1300 parts (0.34 mole) of this acylated Polyol X-450, 111 parts (0.68 mole) of Pentaphen, 48 parts (0.34 mole) of phosphorus pentoxide, and 159 parts of xylene solvent are introduced into a flask and stirred vigorously. The whole is then refluxed for 8 hours at about C. while the water of reaction is removed by means of a side-arm water trap. The product, a 50 percent of the acylated organic phosphate complex in xylene, shows the following analysis.

Percent phosphorus 1.11 Strong acid No. 46

9 Example 20 575 parts (0.5 mole) of Polyol X-450 is acylated with 141 parts (0.5 mole) of oleic acid in 707 parts of xylene solvent over a period of 8 hours at 140 C. The water of esterification is removed by means of a sidearm water trap.

1364 parts (0.48 mole) of this acylated Polyol X4SO, 237 parts (1.45 mole) of Pentaphen, 68 parts (0.48 mole) of phosphorus pentoxide, and 305 parts of xylene solvent are introduced into a flask and stirred vigorously. The whole is then heated 8 hours at the reflux temperature while the water of reaction is removed by means of a side-arm water trap. The product, a 50 percent solution of the acylated organic phosphate complex in xylene, eshows the following ananysis.

Percent phosphorus 1.53 Strong acid No. 54

Example 21 1725 parts (1.5 moles) of Polyol X-450, 1260 parts (4.5 moles) of linoleic acid, and 2904 parts of xylene solvent are refluxed for 6 hours while the water of esteri fication is removed by means of a side-arm water trap.

5808 parts (1.5 moles) of the resulting acylated Polyol X450, 492 parts (3.0 moles) of Pentaphen, 214 parts (1.5 moles) of phosphorus pentoxide, and 706 parts of xylene solvent are introduced into a flask and stirred vigorously. The whole is then refluxed for 8 hours while the water of reaction is removed by means of a side-arm water trap. The product, a 50 percent solution of the desired acylated organic phosphate complex in xylene, shows the following analysis.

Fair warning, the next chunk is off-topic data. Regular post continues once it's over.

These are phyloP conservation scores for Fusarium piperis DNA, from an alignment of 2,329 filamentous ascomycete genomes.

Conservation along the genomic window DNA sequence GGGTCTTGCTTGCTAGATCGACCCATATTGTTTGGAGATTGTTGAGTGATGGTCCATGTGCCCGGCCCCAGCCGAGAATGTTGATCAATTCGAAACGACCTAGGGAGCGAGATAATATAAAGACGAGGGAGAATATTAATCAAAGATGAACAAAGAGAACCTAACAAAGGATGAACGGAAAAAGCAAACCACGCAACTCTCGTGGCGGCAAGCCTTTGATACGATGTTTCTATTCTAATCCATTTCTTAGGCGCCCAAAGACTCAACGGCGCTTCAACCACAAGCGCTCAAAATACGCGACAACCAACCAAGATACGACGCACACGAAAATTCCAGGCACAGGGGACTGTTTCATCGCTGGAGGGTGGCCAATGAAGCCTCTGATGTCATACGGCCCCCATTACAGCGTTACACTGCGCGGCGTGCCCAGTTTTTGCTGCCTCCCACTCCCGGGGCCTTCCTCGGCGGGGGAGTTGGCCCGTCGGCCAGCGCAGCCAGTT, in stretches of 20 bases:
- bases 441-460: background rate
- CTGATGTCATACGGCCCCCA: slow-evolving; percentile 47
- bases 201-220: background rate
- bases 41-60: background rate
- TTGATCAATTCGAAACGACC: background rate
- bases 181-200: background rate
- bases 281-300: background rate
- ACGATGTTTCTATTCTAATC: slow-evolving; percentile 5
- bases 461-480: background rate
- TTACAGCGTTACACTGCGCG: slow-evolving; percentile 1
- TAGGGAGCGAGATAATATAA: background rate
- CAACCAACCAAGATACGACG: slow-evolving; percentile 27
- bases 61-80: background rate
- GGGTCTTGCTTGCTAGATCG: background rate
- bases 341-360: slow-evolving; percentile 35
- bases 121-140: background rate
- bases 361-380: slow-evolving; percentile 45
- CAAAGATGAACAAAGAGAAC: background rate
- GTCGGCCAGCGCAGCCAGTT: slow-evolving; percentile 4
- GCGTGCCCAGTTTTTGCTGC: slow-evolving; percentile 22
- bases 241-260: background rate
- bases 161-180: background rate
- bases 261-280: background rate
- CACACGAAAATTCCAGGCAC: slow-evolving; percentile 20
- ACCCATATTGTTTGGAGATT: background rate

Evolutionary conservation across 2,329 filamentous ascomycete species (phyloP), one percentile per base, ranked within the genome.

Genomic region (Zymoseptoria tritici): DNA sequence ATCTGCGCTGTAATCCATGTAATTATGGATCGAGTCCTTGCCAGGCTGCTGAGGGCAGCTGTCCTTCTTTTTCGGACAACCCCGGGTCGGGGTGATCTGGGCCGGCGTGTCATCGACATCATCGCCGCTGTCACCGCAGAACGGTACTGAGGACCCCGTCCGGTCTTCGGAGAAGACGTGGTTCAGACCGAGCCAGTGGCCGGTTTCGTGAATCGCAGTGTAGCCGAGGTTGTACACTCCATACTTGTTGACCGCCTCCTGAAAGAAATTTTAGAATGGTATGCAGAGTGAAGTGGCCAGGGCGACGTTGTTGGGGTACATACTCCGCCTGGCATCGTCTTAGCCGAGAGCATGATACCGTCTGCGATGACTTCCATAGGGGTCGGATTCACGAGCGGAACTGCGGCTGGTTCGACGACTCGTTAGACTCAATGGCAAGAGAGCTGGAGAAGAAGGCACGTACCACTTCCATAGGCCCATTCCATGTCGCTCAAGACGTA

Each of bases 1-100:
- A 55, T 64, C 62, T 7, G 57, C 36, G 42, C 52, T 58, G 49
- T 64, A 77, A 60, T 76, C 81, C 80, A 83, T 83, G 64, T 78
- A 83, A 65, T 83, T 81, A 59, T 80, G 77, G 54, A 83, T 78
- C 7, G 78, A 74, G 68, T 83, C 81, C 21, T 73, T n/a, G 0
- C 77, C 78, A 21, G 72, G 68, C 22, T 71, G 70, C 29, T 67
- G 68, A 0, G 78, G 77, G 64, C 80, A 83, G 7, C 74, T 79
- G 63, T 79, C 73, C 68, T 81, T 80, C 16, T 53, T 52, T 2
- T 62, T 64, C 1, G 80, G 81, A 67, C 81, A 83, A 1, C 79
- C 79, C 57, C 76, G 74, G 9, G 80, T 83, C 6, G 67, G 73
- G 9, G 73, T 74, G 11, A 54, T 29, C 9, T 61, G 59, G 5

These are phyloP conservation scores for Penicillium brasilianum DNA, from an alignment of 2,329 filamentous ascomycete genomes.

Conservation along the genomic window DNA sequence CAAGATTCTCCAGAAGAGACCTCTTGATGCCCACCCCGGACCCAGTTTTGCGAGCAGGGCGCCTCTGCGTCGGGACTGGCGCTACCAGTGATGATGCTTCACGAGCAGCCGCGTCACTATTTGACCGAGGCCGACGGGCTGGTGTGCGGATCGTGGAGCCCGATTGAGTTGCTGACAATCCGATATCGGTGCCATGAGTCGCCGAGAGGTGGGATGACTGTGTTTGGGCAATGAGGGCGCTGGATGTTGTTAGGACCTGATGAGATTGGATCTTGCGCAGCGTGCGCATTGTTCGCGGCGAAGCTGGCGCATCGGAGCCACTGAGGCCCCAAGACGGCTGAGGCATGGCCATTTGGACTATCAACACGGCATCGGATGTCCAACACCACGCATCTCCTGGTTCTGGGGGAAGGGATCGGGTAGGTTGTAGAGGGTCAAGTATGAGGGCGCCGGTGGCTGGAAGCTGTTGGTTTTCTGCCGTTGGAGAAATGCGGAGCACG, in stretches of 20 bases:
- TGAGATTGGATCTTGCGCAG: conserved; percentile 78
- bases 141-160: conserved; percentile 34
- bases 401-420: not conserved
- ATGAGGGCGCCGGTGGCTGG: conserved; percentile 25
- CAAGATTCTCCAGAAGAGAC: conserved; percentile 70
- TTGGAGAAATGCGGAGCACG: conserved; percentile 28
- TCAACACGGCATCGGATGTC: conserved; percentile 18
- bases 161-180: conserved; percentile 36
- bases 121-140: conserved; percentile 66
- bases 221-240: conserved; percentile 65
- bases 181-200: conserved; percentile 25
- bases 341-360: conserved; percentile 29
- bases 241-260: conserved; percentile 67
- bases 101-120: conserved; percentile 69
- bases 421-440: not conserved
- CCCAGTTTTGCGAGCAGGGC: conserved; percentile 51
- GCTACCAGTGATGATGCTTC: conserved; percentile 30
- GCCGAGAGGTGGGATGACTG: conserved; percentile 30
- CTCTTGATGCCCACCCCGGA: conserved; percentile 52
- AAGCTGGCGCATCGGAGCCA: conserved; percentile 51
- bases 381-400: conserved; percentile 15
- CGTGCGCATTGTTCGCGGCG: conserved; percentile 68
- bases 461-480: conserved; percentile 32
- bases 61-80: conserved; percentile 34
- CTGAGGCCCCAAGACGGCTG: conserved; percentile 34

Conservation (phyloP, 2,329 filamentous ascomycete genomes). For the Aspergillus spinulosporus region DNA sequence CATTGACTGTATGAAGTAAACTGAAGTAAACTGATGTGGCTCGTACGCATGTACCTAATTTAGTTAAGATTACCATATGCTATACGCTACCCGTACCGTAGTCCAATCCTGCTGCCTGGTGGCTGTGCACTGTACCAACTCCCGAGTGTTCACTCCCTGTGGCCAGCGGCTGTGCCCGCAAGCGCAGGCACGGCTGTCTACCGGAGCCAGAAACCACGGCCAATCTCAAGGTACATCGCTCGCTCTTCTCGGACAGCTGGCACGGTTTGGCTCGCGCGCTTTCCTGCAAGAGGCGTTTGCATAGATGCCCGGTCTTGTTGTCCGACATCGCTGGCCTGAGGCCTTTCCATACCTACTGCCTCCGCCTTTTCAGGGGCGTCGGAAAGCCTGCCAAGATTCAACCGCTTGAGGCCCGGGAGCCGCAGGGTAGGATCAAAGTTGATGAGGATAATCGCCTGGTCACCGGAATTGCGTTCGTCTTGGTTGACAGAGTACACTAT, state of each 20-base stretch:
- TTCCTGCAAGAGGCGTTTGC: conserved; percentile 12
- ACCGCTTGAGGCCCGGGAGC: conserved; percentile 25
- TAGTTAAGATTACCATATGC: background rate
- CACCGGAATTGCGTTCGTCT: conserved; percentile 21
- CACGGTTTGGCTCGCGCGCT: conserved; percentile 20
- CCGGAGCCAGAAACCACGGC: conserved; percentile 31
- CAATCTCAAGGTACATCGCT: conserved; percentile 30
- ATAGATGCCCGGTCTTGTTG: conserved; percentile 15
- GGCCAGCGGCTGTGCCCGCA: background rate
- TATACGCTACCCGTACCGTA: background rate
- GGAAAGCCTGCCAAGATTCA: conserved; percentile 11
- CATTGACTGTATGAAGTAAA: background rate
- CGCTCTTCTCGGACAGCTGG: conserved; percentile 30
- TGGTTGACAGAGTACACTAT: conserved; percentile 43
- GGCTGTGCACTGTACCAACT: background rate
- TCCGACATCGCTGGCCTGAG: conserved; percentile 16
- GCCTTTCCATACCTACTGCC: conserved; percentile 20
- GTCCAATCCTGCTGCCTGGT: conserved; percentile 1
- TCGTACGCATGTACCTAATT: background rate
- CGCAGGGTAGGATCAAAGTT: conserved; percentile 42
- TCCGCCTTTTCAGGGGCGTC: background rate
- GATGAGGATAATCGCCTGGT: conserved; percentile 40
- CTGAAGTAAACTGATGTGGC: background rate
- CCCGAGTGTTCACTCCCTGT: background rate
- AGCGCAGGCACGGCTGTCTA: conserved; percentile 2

Percent phosphorus 1.27 Strong acid No. 60

Example 22 300 parts (0.26 mole) of Polyol X450 is acylated with 194 parts (0.68 mole) of linoleic acid in 713 parts of xylene solvent over a period of 6 hours at the reflux temperature. The water of esterification is removed by means of a side-arm water trap. 171 parts (1.04 moles) of Pentaphen and 48 parts (0.34 mole) of phosphorus pentoxide are added to the reaction vessel and the whole is refluxed for an additional 6 hours, water being removed by means of a side-arm water trap. The product, a 50 percent solution of the acylated organic phosphate complex in xylene, shows the following analysis.